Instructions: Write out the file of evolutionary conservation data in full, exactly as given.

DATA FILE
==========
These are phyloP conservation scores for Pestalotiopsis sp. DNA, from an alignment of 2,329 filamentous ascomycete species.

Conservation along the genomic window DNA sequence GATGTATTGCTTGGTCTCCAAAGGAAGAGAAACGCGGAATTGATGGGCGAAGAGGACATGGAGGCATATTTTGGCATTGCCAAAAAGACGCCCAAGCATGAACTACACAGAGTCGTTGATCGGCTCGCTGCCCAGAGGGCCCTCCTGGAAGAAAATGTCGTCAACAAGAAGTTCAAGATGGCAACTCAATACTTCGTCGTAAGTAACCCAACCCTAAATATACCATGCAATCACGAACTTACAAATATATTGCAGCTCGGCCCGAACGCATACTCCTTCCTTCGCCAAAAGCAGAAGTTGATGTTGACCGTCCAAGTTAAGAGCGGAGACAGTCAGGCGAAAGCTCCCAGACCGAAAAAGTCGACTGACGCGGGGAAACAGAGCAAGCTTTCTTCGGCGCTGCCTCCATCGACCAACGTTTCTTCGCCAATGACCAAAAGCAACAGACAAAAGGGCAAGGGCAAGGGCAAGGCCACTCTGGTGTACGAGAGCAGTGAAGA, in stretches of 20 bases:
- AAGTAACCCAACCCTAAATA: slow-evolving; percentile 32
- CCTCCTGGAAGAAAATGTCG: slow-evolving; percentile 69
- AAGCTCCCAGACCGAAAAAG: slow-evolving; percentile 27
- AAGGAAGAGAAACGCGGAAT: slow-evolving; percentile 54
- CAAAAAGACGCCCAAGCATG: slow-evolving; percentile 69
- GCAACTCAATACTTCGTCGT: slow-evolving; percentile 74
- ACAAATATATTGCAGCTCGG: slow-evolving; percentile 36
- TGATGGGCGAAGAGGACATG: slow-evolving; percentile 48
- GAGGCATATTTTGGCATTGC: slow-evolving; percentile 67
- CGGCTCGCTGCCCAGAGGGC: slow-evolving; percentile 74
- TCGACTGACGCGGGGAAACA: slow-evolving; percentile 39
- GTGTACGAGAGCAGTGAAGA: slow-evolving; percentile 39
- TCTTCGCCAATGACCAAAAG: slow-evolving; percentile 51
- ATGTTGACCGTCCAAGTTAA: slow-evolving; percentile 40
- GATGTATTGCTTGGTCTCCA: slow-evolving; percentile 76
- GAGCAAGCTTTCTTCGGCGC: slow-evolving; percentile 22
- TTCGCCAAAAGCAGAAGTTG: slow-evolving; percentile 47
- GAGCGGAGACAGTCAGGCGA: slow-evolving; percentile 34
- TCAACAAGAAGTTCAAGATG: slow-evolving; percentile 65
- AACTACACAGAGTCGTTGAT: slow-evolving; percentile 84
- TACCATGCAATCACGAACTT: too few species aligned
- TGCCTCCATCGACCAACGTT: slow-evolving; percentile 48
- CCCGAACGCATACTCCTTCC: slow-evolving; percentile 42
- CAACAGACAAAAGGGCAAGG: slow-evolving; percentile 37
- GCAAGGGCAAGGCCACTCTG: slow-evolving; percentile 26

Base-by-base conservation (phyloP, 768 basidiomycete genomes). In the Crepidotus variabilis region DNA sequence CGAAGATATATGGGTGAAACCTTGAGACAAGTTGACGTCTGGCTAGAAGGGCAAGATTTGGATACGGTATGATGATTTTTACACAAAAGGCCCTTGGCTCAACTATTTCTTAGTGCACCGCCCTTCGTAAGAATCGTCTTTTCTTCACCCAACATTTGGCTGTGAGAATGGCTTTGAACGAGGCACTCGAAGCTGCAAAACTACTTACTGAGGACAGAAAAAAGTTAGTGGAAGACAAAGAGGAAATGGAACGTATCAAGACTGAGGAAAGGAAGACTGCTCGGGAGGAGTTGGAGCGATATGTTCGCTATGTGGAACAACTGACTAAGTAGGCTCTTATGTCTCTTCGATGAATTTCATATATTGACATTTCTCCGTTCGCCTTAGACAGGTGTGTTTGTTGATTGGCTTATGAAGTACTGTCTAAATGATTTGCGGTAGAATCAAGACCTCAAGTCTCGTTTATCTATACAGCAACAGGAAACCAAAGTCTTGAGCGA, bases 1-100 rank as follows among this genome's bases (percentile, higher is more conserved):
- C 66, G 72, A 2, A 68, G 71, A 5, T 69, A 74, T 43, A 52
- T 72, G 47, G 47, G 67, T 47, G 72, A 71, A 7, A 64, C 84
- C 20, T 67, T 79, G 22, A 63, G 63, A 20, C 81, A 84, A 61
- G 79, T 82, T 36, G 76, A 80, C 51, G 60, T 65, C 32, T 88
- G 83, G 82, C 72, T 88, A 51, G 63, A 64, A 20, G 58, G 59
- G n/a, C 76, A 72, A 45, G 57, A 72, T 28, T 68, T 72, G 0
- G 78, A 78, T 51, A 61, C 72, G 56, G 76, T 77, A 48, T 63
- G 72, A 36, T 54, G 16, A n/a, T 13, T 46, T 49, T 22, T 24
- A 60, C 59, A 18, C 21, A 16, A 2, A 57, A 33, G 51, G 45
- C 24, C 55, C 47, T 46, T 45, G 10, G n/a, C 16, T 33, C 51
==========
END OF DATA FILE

These are phyloP conservation scores for Pestalotiopsis sp. DNA, from an alignment of 2,329 filamentous ascomycete species.

Conservation along the genomic window DNA sequence GATGTATTGCTTGGTCTCCAAAGGAAGAGAAACGCGGAATTGATGGGCGAAGAGGACATGGAGGCATATTTTGGCATTGCCAAAAAGACGCCCAAGCATGAACTACACAGAGTCGTTGATCGGCTCGCTGCCCAGAGGGCCCTCCTGGAAGAAAATGTCGTCAACAAGAAGTTCAAGATGGCAACTCAATACTTCGTCGTAAGTAACCCAACCCTAAATATACCATGCAATCACGAACTTACAAATATATTGCAGCTCGGCCCGAACGCATACTCCTTCCTTCGCCAAAAGCAGAAGTTGATGTTGACCGTCCAAGTTAAGAGCGGAGACAGTCAGGCGAAAGCTCCCAGACCGAAAAAGTCGACTGACGCGGGGAAACAGAGCAAGCTTTCTTCGGCGCTGCCTCCATCGACCAACGTTTCTTCGCCAATGACCAAAAGCAACAGACAAAAGGGCAAGGGCAAGGGCAAGGCCACTCTGGTGTACGAGAGCAGTGAAGA, in stretches of 20 bases:
- AAGTAACCCAACCCTAAATA: slow-evolving; percentile 32
- CCTCCTGGAAGAAAATGTCG: slow-evolving; percentile 69
- AAGCTCCCAGACCGAAAAAG: slow-evolving; percentile 27
- AAGGAAGAGAAACGCGGAAT: slow-evolving; percentile 54
- CAAAAAGACGCCCAAGCATG: slow-evolving; percentile 69
- GCAACTCAATACTTCGTCGT: slow-evolving; percentile 74
- ACAAATATATTGCAGCTCGG: slow-evolving; percentile 36
- TGATGGGCGAAGAGGACATG: slow-evolving; percentile 48
- GAGGCATATTTTGGCATTGC: slow-evolving; percentile 67
- CGGCTCGCTGCCCAGAGGGC: slow-evolving; percentile 74
- TCGACTGACGCGGGGAAACA: slow-evolving; percentile 39
- GTGTACGAGAGCAGTGAAGA: slow-evolving; percentile 39
- TCTTCGCCAATGACCAAAAG: slow-evolving; percentile 51
- ATGTTGACCGTCCAAGTTAA: slow-evolving; percentile 40
- GATGTATTGCTTGGTCTCCA: slow-evolving; percentile 76
- GAGCAAGCTTTCTTCGGCGC: slow-evolving; percentile 22
- TTCGCCAAAAGCAGAAGTTG: slow-evolving; percentile 47
- GAGCGGAGACAGTCAGGCGA: slow-evolving; percentile 34
- TCAACAAGAAGTTCAAGATG: slow-evolving; percentile 65
- AACTACACAGAGTCGTTGAT: slow-evolving; percentile 84
- TACCATGCAATCACGAACTT: too few species aligned
- TGCCTCCATCGACCAACGTT: slow-evolving; percentile 48
- CCCGAACGCATACTCCTTCC: slow-evolving; percentile 42
- CAACAGACAAAAGGGCAAGG: slow-evolving; percentile 37
- GCAAGGGCAAGGCCACTCTG: slow-evolving; percentile 26

Base-by-base conservation (phyloP, 768 basidiomycete genomes). In the Crepidotus variabilis region DNA sequence CGAAGATATATGGGTGAAACCTTGAGACAAGTTGACGTCTGGCTAGAAGGGCAAGATTTGGATACGGTATGATGATTTTTACACAAAAGGCCCTTGGCTCAACTATTTCTTAGTGCACCGCCCTTCGTAAGAATCGTCTTTTCTTCACCCAACATTTGGCTGTGAGAATGGCTTTGAACGAGGCACTCGAAGCTGCAAAACTACTTACTGAGGACAGAAAAAAGTTAGTGGAAGACAAAGAGGAAATGGAACGTATCAAGACTGAGGAAAGGAAGACTGCTCGGGAGGAGTTGGAGCGATATGTTCGCTATGTGGAACAACTGACTAAGTAGGCTCTTATGTCTCTTCGATGAATTTCATATATTGACATTTCTCCGTTCGCCTTAGACAGGTGTGTTTGTTGATTGGCTTATGAAGTACTGTCTAAATGATTTGCGGTAGAATCAAGACCTCAAGTCTCGTTTATCTATACAGCAACAGGAAACCAAAGTCTTGAGCGA, bases 1-100 rank as follows among this genome's bases (percentile, higher is more conserved):
- C 66, G 72, A 2, A 68, G 71, A 5, T 69, A 74, T 43, A 52
- T 72, G 47, G 47, G 67, T 47, G 72, A 71, A 7, A 64, C 84
- C 20, T 67, T 79, G 22, A 63, G 63, A 20, C 81, A 84, A 61
- G 79, T 82, T 36, G 76, A 80, C 51, G 60, T 65, C 32, T 88
- G 83, G 82, C 72, T 88, A 51, G 63, A 64, A 20, G 58, G 59
- G n/a, C 76, A 72, A 45, G 57, A 72, T 28, T 68, T 72, G 0
- G 78, A 78, T 51, A 61, C 72, G 56, G 76, T 77, A 48, T 63
- G 72, A 36, T 54, G 16, A n/a, T 13, T 46, T 49, T 22, T 24
- A 60, C 59, A 18, C 21, A 16, A 2, A 57, A 33, G 51, G 45
- C 24, C 55, C 47, T 46, T 45, G 10, G n/a, C 16, T 33, C 51